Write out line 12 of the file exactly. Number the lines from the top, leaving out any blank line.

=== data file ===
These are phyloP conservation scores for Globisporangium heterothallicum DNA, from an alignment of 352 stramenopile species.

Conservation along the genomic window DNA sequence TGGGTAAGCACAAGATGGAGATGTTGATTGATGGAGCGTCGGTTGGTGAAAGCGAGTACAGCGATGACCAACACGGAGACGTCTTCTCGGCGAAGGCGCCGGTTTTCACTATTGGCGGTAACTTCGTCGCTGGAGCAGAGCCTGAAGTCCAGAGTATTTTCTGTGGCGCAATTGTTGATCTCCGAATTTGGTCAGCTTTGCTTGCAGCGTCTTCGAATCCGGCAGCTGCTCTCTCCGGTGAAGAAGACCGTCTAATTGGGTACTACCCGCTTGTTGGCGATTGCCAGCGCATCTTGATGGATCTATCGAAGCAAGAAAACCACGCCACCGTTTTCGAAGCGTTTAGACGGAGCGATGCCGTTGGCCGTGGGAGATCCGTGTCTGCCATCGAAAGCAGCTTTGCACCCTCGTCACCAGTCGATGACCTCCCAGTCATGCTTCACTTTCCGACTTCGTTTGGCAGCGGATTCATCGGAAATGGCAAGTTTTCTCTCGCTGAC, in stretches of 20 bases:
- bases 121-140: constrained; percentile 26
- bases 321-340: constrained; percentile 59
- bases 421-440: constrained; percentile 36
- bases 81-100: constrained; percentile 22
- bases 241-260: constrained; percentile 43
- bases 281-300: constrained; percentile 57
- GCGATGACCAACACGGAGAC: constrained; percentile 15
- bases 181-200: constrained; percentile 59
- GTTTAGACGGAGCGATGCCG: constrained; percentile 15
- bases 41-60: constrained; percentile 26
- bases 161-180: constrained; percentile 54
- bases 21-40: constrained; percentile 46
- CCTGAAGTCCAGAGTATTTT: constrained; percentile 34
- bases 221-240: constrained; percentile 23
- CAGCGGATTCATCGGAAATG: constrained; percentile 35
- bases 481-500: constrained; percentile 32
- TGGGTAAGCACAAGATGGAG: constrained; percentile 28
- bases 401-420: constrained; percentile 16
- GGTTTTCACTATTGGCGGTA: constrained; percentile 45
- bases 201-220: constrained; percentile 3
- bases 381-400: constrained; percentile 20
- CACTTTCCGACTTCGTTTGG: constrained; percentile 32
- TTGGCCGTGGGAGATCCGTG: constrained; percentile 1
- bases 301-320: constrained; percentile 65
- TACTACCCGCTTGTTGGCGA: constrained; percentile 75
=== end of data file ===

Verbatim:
- bases 41-60: constrained; percentile 26